The Radio at the Edge of the Universe
Some atheists have been crowing lately about the rise of the “nones.” Many of those “nones” aren’t atheists, and the trend toward atheism is greatly exaggerated. But the way many scientific materialists talk, anyone capable of walking while chewing gum must see the “overwhelming evidence” that “God is dead.”
My latest book takes the opposite position, arguing that nature strongly suggests foresight at many levels, the working of a designing mind. And three Nobel laureates endorsed the book. Such distinguished scientists, encouraging an open exploration of the evidence for design, aren’t supposed to exist.
I’m not supposed to exist either. I have almost 1,000 peer-reviewed science papers to my name and am the former president of the International Mass Spectrometry Society. And yet I am convinced that nature points to a mind, to one who foresaw and solved a myriad of stunningly difficult engineering challenges to make life in the universe possible.
Indeed, contemporary science has revealed that Earth and the cosmos display layer upon layer of features essential to life. I can mention, for instance, the numerous physical constants whose precise values must be just so to allow for life. Things such as the speed of light, the gravitational constant, and the Planck constant.
Tuning the Dials
Think of a radio dial that needs to be set at precisely the right frequency — “tuned” — to find the desired station. If the universe were a radio and the desired setting allows for life, it would have dozens of dials for setting the values of the universal constants. Muff even a single of these dial settings at the beginning of the universe, by even a tiny bit, and the result is a universe that can never host life.
Confronted by this, distinguished physicist Fred Hoyle commented, “A common sense interpretation of the facts suggests that a superintellect has monkeyed with physics, as well as with chemistry and biology, and that there are no blind forces worth speaking about in nature.”
Hoyle wasn’t a religious man. He simply recognized what many others scientists have as well, including some of the world’s leading physicists and astronomers: The fine tuning of the universe provides compelling evidence for a designing intelligence behind the cosmos.
What is Science?
Some of my fellow scientists offer something like the following objection: If we imagine that foresight was the act of a mind, then it must have been a supernatural being, one who transcends the cosmos and its laws, so any conclusion of foresight doesn’t count as science.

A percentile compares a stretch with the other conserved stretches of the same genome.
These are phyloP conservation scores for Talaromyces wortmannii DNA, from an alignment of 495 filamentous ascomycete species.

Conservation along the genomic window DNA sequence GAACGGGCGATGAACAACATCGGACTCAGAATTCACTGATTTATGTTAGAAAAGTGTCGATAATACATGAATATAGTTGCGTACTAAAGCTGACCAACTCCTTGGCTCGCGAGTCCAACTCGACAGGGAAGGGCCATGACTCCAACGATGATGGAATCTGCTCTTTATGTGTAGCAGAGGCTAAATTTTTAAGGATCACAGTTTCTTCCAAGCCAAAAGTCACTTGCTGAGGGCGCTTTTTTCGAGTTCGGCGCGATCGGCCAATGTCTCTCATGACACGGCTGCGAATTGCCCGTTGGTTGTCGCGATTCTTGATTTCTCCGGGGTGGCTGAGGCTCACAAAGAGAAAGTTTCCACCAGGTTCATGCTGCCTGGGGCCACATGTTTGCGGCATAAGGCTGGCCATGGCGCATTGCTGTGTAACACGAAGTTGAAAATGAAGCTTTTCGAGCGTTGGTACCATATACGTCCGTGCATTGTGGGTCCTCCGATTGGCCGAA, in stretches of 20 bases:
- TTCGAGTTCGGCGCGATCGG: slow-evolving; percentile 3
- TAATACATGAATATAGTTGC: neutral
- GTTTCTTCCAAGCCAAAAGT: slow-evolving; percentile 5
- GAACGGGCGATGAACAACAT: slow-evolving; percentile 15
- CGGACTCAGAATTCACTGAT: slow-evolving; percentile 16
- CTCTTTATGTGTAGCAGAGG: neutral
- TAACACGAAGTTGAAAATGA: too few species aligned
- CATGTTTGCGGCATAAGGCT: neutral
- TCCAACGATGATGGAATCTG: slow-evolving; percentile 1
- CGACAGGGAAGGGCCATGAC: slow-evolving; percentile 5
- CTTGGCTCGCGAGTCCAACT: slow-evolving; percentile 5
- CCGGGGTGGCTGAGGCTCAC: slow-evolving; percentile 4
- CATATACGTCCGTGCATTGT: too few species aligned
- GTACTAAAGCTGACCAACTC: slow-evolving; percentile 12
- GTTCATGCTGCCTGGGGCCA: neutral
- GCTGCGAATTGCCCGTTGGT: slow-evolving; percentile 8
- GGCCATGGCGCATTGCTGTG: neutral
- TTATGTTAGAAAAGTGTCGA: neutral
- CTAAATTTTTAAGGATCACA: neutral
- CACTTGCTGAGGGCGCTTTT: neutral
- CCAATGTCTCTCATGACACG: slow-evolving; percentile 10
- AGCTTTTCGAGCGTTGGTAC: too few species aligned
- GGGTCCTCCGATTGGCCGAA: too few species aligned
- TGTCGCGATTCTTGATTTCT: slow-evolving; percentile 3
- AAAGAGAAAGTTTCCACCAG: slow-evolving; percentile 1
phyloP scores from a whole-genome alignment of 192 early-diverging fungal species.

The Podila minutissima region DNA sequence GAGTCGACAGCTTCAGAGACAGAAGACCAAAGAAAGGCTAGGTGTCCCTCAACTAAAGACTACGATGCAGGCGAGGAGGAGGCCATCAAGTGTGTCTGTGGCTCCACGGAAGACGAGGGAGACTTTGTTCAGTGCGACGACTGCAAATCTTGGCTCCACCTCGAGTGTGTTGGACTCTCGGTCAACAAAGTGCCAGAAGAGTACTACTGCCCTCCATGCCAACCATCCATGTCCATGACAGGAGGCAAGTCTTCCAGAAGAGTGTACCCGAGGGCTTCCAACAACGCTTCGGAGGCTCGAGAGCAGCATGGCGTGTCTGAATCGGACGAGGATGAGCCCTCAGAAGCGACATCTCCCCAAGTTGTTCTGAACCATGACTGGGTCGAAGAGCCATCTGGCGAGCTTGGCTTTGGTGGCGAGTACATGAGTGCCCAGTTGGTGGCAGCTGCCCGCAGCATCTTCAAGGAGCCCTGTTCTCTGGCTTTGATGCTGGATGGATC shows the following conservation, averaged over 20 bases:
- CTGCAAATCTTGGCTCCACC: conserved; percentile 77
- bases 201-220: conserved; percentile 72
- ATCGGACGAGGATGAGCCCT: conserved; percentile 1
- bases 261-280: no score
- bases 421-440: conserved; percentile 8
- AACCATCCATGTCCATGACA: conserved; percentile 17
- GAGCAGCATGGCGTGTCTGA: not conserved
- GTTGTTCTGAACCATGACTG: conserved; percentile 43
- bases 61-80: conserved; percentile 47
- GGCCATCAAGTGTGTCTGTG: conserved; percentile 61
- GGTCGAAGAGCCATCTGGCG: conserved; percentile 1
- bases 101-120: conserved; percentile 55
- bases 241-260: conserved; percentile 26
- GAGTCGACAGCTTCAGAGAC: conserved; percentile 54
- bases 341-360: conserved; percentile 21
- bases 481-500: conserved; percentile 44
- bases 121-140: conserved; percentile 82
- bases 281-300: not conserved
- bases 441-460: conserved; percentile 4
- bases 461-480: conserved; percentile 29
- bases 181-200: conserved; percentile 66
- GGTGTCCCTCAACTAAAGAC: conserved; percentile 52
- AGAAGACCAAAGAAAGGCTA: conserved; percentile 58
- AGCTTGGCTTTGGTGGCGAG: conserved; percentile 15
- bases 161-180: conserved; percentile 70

This response raises a fundamental question: How is science properly defined?
Contrary to popular perceptions, science is a diverse human activity and there are many different scientific methods. There is overlap, of course. But there are also some important distinctions. For instance, laboratory or bench science focuses on how things work now. It employs one methodology. The historical sciences, including origins science, draw on the methods of bench science but also on others, since origins science seeks to discover the cause of events in the past. Such events are not observable in the way one could, for instance, observe things in molecular biology using advanced microscopes.
Different methodologies are used even among the experimental sciences — as, for instance, between ecology and physics. Accordingly, science has been defined by scientists and scientific societies in many overlapping but also, at times, competing ways.
The Kansas Board of Education has defined science as a human endeavor aimed at explaining the natural world, though they added one sweeping restriction: It can only appeal to natural forces. “Science is restricted to explaining only the natural world, using only natural cause,” the board wrote. “This is because science currently has no tools to test explanations using non-natural (such as supernatural) causes.”
But in fact, intelligent design is testable. Also, if the above definition were the proper definition of science, only one worldview would be allowed in science: naturalism. And that biased restriction would mean that evidence of apparent foresight in the universe and life must be ignored or explained away.
An Impoverished View of Science
Such a restriction betrays an impoverished view of science that excludes evidence just because it fails to match a desired conclusion. If science — the search for absolute truths hidden within nature — is to be considered an unflinchingly truth-directed endeavor, reason and evidence must be the only constraints.
With this neutral understanding of science, it becomes clear that investigating possible evidence for foresight and design is a valid scientific project. Honest debate and dialogue among people involved in a free scientific search for knowledge is the driving force behind science. We should follow the evidence no matter who finds it and no matter what the motivation of the finder, and regardless of what it may tell us about reality. That’s the only science I find worth doing.
Dr. Eberlin is a member of the Brazilian Academy of Sciences, winner of the prestigious Thomson Medal (2016), and former president of the International Mass Spectrometry Society. Eberlin has published close to 1,000 scientific articles and is author of the new book Foresight: How the Chemistry of Life Reveals Planning and Purpose, from which this essay was adapted.